Under the Luxembourg line Bohemia attained a high degree of material and spiritual prosperity. Charles IV, before his reign began, succeeded in having Prague raised to an archbishopric (1344), and in this way made the country ecclesiastically independent of Germany. Charles had been a student at Paris, and immediately upon ascending the throne he founded the University of Prague (1348), the first university on German soil. Master Matthias of Anras and Peter Parler from Schwäbisch-Gmund began the erection of the stately Cathedral of St. Vitus which is now nearing completion. Parlor also erected the Teynkirche (Teyn church) in Prague, and the church of St. Barbara in Kutzenberg, while Matthias of Anras built the fortress-castle of Karlstein. The crown jewels of Bohemia were preserved in the sumptuous chapel at Karlstein. But Bohemia had a sudden fall from the height it had attained. King Wenzel (Wenceslaus), son of Charles IV, had no control of his temper, and began a quarrel with the archbishop. The archbishop's vicar-general, John of Pomuk (St. John Nepomucene), refused to tell what he had heard in confession. He was first tortured and then, gagged and bound, was thrown at night into the River Moldau. At this time the first signs appeared in Bohemia of a religious agitation which was destined to bring the greatest sorrow both to Bohemia and to the adjoining countries. Jerome of Prague had become acquainted with the writings of Wyclif at Oxford. He returned home, bringing the teachings of Wyclif with him, and communicated them to his friend Hus. Hus came from Husinetz near Prachatitz. He was the child of a peasant, and had become professor of philosophy at the University of Prague, preacher in the Bohemian language at the Bethlehem chapel, and confessor to Queen Sophia. A complaint was brought in the university against Hus on account of his teaching. Of the four "Nations" (Saxons, Bavarians, Poles, and Bohemians ), which had votes in the affairs of the university, only the Bohemians voted for Hus. Hus then turned a personal into a national affair. King Wenzel issued a command that henceforth the Bohemians should have three votes, and the other "Nations" only one vote. Upon this 5,000 students and the German professors withdrew and founded the University of Leipzig. The university was now simply a national one, and Hus without interference taught the following doctrines: the church consists only of the elect ; no man is temporal ruler, no man is a bishop, if he be in mortal sin ; the papal dignity is an outcome of the imperial power; obedience to the church is the invention of men. Hus was suspended by Archbishop Zbinko; he appealed to the pope ( Alexander V ) and then to Jesus Christ. John XXIII placed Hus under the ban, Prague under an interdict, and called the Council of Constance. The Emperor Sigismund gave Hus a safe-conduct which protected him from acts of violence on the part of the indignant Germans through whose territory he must pass, but not from the verdict of the council. Hus was repeatedly examined before the council, but would not retract his opinions; the members of the council, therefore, unanimously condemned his errors and delivered him to the secular power, by which, in accordance with the law of the land at the time, he was condemned to death at the stake (1415). Jerome of Prague suffered the same death the next year. While at Constance Hus sanctioned the receiving of the sacrament in both kinds which had been introduced by Master Jacob of Miez (Calixtines). As a former monk, John of Selau, was leading a procession a stone was thrown at him from a window of the town hall. The throng, led by the knight John Zizka of Trocnov, attacked the town hall and threw the judge, the burgomaster, and several members of the town council out of the window into the street, where they were killed by the fall. This is known in history as the "First Defenestration of Prague". King Wenzel was so excited by the episode that he was struck with apoplexy and died. The Hussite wars caused fearful devastation not only in Bohemia, but in the adjacent countries as well. Fortunately, the Hussites divided into the more moderate Calixtines, under John of Rokyzana, and the "Taborites", so called from the city and mountain which they named Tabor. The Taborites were led by John Zizka and Procopius the Great, who was also called the "Shaven" ( Iloly ) because he had been a monk. After Zizka's death the extreme radicals took the name of "Orphans" because no one was worthy to take Zizka's place. They were finally conquered, and an agreement, called the Compactata (Treaty of Iglau) based on the Four Articles of Prague, was made with the moderate party (1436). The Compacta provided: that in Bohemia everyone who demanded it should receive Holy Communmion under both kinds; mortal sins should be punished, but only by legal authorities; the Word of God should be freely expounded by clergy appointed for the purpose; ecclesiastics should manage their property according to the rules of the church. After this, Hussitism lived on in the " Bohemian Brethren ", who elected a bishop at Lhota near Reichenau (1467), and were finally carried into the current of the Reformation.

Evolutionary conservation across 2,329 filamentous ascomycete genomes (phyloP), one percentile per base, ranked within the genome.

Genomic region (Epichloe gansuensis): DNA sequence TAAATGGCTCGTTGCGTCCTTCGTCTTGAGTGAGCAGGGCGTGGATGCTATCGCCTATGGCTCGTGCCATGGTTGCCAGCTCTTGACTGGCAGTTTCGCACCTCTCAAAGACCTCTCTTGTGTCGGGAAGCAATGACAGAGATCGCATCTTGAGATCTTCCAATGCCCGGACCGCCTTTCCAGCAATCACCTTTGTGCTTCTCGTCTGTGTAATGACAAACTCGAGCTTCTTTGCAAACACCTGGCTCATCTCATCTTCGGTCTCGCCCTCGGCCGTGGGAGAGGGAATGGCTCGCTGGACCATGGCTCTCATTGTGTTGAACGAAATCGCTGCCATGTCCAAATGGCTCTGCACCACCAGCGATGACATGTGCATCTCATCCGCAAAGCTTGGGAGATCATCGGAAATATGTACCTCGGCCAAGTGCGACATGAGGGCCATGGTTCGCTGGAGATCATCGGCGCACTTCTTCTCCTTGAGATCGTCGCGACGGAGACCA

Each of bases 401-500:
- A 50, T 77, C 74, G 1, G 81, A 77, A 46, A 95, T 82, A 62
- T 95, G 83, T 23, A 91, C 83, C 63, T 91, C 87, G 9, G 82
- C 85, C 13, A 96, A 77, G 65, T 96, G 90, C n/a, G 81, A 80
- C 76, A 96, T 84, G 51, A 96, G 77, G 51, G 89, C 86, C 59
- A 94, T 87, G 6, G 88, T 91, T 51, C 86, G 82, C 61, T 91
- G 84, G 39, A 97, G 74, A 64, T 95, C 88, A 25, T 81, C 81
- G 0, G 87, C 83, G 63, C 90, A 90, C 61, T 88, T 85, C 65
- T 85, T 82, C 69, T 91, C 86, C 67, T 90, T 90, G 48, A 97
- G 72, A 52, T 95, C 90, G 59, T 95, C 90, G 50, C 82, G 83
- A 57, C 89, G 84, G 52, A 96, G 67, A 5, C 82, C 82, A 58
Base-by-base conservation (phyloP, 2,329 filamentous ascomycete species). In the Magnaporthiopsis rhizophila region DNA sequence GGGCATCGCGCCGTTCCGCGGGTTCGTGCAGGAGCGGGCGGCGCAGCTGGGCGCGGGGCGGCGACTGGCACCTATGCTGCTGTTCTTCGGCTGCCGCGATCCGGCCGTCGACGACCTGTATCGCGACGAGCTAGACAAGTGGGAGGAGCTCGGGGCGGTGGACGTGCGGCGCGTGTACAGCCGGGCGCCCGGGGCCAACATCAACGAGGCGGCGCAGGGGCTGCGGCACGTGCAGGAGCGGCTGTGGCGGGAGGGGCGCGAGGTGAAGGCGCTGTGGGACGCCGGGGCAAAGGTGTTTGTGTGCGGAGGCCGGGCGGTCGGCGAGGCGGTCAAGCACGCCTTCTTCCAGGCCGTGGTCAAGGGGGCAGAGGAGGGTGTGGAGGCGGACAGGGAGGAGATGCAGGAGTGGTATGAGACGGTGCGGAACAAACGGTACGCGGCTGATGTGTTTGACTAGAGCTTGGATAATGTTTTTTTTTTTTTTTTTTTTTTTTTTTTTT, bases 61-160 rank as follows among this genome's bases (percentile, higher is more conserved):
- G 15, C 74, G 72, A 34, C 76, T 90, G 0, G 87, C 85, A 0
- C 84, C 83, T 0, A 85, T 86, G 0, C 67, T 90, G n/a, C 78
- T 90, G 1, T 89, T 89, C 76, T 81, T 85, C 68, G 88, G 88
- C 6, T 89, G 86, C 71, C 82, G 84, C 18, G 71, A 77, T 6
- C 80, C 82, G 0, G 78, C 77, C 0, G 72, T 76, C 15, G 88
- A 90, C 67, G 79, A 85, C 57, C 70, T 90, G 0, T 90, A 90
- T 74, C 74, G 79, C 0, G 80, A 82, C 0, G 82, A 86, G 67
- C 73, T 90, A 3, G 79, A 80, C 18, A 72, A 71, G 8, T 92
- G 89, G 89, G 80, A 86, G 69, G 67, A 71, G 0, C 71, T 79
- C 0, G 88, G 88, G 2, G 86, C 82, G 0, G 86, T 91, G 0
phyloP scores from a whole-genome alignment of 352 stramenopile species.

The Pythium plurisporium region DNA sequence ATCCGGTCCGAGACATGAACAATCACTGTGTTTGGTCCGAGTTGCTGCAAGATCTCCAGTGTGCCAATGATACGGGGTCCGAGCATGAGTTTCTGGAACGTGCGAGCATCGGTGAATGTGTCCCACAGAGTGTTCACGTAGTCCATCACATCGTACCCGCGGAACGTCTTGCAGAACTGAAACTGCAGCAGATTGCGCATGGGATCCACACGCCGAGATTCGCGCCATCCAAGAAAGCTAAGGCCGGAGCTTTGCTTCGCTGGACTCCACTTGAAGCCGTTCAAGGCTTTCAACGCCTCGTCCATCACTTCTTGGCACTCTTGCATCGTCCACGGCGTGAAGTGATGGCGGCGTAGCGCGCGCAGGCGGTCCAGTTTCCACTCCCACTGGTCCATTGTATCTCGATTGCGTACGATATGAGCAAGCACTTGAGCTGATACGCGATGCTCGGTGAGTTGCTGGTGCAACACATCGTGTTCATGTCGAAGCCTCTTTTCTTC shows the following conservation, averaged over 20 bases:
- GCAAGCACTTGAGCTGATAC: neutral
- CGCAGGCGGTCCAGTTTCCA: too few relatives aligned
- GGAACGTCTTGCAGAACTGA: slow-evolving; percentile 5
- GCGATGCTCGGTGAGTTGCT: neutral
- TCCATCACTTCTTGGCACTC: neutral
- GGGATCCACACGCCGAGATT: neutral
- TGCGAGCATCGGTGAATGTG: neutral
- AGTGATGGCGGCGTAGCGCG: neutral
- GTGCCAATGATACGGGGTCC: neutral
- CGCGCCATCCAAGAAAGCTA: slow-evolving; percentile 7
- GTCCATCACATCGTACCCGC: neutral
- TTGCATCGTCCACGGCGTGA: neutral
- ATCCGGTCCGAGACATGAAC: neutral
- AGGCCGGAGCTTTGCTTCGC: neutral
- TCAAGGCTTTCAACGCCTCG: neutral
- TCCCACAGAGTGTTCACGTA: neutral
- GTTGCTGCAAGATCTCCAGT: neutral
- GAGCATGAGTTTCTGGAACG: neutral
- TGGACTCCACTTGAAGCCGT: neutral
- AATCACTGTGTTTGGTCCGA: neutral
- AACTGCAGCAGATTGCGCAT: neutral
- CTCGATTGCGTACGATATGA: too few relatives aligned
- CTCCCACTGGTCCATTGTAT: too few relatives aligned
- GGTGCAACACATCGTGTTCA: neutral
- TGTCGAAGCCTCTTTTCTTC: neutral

In Hungary Christian culture flourished during the reign of the House of Anjou. Louis the Great founded universities at Altofen and Funfkirchen, and built the fine cathedral at Kaschau. When Constantinople was captured by the Turks (29 May, 1453), a cry of horror resounded throughout Europe, and the pope sent forth John Capistran to preach a crusade. The saintly monk came with an immense following from Italy to Germany, Bohemia, and Hungary. He preached in the open, as the churches could not hold his hearers. A stone pulpit with a statue of the saintly Capistran stands on the east side of St. Stephen'sCathedral, Vienna. A hundred thousand people crowded the square and the roofs of the houses to hear him. This was the more remarkable because Capistran preached in Latin. Yet all who saw and heard him were moved to their innermost souls. The Turks, in 1456, tried to capture Belgrad, the key to Hungary. The papal legate, John Carvajal, and John Capistran raised a crusading army with which John Hunyady was able to defeat, at Belgrad, a Turkish army much more numerous. This was called the "Battle of the Three Johns". Hunyady and Capistran died shortly afterwards from camp fever. Hunyady's son had been educated by John Vitez, Bishop of Grosswardein, afterwards Archbishop of Gran. This prelate instilled such a love of learning into his pupil that when the latter ascended the throne as Matthias Corvinus, he gathered learned men about him, re-established the decayed university at Ofen, and founded a new university at Pressburg. Thirty copyists were kept busy at Ofen transcribing the Greek and Latin classics. The volumes, which were beautifully illuminated anbd handsomely bound, were known as Corvinian books.